Cash bids for corn in Manitoba are on their way to reaching new highs, as drought in the U.S. Midwest is causing investors to worry that global corn supplies are going to be the tightest they’ve ever been, an industry official said.
Ron Gendzelevich, president of Quarry Seed at Stonewall, Man., said cash bids in the province rose about 25 cents on the morning of July 19, to put prices "well over" $7.50 per bushel.
Gendzelevich thinks Manitoba corn cash bids have yet to reach their highs, though he isn’t sure where prices will find resistance.
"If you look at the dynamics now, it has the potential to go higher," he said. "We’ve got a world population that wants to eat more than ever before, supplies are probably at their tightest ever and there’s major crop failure in the U.S. Midwest," he said.
U.S. corn crops may be deteriorating right now, but Manitoba corn is looking very good. Record heat waves in the province have helped the crop develop quickly and it will probably produce a record yield this year, Gendzelevich said.
Producers in Manitoba are also making sure they maximize their yield potential because prices have been so good, and they want to take advantage of them, he said.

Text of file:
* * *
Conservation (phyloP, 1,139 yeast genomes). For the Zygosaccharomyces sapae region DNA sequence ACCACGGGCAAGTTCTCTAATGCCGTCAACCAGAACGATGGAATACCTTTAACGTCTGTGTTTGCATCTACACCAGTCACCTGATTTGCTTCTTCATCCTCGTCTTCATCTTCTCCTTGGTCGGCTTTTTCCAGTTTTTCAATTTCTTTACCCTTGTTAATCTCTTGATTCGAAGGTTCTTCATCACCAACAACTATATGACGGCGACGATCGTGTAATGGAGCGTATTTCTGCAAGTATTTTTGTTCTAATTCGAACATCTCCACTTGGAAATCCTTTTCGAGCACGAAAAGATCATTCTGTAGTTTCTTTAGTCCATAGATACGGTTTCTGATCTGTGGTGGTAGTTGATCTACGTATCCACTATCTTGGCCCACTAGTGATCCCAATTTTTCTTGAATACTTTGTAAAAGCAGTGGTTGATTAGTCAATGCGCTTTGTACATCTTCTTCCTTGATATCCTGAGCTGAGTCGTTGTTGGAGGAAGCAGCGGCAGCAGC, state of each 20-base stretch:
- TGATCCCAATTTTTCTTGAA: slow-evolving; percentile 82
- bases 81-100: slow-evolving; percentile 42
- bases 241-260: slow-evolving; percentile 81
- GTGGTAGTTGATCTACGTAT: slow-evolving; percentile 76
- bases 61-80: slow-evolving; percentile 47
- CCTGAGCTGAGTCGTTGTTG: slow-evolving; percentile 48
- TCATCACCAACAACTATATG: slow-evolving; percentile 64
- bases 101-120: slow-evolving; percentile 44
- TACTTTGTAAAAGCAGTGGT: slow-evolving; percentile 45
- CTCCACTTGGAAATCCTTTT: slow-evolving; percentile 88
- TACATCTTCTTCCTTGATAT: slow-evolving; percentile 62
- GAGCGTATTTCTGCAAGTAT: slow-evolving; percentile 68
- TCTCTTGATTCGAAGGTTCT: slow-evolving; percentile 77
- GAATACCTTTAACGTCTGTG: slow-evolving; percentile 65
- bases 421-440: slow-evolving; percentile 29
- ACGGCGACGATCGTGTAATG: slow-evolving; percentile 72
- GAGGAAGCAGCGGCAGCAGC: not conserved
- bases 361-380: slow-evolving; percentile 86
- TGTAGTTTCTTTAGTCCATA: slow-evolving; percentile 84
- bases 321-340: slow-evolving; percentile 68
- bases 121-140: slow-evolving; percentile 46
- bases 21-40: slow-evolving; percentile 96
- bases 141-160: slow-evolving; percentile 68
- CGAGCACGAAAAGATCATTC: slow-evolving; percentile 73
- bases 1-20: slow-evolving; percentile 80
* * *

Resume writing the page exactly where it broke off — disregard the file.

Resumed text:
"The farming community has been paying more attention to their corn crops," he said. "Producers have been upgrading their planters, and those types of things."
Though Gendzelevich expects Manitoba will see a record crop size this year, he said there are some factors that could cause the yield potential to drop off dramatically.
"We need to get a rain in the next two weeks because corn is a very high consumer of moisture at this time of the year," he said. "Corn is at the critical stage where it’s starting to silk and tassel and it needs moisture to get the job done."
Gendzelevich said early frost is also a risk but because corn is developing ahead of its normal pace, it’s improbable that the crop will be affected. Corn normally matures in the first two weeks of September, but will most likely mature in late August in Manitoba this year, he said.
–Terryn Shiells writes for Commodity News Service Canada, a Winnipeg company specializing in grain and commodity market reporting.